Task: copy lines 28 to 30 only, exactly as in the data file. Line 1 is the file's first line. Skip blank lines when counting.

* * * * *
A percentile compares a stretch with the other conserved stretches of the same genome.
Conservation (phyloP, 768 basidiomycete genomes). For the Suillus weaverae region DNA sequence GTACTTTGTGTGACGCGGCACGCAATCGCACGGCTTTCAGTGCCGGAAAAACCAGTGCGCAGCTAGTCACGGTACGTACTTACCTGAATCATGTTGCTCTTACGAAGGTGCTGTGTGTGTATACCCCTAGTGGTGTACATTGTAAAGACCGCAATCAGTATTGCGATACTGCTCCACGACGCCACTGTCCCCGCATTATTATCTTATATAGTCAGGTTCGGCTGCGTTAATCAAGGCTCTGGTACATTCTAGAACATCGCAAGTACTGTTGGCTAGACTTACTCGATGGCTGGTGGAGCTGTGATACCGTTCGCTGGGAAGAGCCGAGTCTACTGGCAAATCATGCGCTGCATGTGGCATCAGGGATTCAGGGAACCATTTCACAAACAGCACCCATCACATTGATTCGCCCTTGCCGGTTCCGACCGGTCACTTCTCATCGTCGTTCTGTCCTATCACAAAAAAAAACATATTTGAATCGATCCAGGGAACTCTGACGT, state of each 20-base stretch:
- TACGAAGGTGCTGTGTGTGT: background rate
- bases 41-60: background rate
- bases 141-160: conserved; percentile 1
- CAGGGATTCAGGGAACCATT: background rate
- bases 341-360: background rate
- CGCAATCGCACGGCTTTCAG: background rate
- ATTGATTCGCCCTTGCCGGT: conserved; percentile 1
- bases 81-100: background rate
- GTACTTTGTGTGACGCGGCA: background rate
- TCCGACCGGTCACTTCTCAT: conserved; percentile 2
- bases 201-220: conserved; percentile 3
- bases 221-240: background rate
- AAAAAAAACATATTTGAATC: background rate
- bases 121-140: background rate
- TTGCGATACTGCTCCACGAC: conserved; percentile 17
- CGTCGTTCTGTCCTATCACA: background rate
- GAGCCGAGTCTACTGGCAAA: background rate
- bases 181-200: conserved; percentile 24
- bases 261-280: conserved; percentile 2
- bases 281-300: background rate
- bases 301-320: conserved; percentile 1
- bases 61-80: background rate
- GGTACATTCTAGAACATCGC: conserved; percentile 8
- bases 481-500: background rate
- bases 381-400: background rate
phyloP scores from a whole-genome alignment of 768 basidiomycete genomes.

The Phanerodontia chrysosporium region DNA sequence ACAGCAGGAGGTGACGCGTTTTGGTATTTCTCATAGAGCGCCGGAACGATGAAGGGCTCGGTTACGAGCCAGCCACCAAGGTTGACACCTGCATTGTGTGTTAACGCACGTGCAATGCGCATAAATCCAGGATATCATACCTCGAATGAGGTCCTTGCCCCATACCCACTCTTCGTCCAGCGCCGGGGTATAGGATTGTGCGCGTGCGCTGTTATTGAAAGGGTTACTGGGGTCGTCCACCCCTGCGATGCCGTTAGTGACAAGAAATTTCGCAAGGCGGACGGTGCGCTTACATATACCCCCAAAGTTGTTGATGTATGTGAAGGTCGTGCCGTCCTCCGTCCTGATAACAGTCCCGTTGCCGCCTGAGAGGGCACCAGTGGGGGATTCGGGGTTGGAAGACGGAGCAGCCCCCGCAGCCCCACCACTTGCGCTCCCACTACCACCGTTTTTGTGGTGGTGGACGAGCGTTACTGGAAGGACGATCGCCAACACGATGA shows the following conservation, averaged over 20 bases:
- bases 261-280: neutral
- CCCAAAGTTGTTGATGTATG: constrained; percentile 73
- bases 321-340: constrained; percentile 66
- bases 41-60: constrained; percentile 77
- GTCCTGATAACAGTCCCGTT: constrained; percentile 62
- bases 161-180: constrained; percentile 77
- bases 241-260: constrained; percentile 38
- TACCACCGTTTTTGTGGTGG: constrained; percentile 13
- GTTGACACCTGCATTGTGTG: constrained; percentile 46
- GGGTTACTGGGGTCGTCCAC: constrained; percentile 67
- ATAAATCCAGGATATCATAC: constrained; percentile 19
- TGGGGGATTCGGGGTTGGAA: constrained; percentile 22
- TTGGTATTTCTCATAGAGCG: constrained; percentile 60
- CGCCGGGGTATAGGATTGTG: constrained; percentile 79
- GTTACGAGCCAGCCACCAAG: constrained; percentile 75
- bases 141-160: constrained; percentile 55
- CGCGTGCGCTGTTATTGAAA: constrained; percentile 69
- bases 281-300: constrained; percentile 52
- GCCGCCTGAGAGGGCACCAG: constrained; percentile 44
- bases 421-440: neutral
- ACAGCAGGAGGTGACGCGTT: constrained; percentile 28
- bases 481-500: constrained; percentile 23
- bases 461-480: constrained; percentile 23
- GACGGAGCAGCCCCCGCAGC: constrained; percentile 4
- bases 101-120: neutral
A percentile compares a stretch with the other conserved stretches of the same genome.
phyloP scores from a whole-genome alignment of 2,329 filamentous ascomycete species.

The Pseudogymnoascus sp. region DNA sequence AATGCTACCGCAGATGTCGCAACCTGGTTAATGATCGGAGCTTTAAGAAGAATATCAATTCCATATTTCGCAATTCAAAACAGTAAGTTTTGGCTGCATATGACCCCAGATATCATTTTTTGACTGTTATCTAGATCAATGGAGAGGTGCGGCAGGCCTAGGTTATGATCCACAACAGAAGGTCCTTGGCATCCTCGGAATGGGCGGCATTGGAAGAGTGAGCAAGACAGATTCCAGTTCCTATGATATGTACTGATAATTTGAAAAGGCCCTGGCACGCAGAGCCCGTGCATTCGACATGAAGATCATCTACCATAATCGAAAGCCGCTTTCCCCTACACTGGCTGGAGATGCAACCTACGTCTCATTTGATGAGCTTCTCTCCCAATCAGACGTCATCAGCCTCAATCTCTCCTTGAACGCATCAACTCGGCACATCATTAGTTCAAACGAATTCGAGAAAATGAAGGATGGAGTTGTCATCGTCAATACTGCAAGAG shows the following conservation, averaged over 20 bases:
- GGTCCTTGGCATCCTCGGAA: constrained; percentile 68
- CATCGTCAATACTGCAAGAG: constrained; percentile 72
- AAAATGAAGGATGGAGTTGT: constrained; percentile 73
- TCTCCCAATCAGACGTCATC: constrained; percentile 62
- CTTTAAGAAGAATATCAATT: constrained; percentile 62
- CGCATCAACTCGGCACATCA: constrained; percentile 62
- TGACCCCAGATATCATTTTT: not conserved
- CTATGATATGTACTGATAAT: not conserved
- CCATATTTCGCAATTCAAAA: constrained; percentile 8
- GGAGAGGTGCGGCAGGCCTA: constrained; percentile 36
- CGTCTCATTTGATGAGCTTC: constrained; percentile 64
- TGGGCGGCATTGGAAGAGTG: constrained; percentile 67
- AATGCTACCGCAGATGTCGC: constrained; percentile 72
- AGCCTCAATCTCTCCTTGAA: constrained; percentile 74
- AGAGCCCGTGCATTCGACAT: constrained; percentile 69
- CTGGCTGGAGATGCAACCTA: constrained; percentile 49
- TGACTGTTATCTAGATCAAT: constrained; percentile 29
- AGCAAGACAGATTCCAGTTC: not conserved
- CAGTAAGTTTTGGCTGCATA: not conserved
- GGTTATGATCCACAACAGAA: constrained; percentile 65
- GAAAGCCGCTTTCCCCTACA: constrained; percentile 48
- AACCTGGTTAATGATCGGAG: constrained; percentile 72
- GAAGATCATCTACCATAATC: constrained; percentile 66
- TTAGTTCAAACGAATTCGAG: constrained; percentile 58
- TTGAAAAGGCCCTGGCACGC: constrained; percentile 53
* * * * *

phyloP scores from a whole-genome alignment of 768 basidiomycete genomes.

The Phanerodontia chrysosporium region DNA sequence ACAGCAGGAGGTGACGCGTTTTGGTATTTCTCATAGAGCGCCGGAACGATGAAGGGCTCGGTTACGAGCCAGCCACCAAGGTTGACACCTGCATTGTGTGTTAACGCACGTGCAATGCGCATAAATCCAGGATATCATACCTCGAATGAGGTCCTTGCCCCATACCCACTCTTCGTCCAGCGCCGGGGTATAGGATTGTGCGCGTGCGCTGTTATTGAAAGGGTTACTGGGGTCGTCCACCCCTGCGATGCCGTTAGTGACAAGAAATTTCGCAAGGCGGACGGTGCGCTTACATATACCCCCAAAGTTGTTGATGTATGTGAAGGTCGTGCCGTCCTCCGTCCTGATAACAGTCCCGTTGCCGCCTGAGAGGGCACCAGTGGGGGATTCGGGGTTGGAAGACGGAGCAGCCCCCGCAGCCCCACCACTTGCGCTCCCACTACCACCGTTTTTGTGGTGGTGGACGAGCGTTACTGGAAGGACGATCGCCAACACGATGA shows the following conservation, averaged over 20 bases:
- bases 261-280: neutral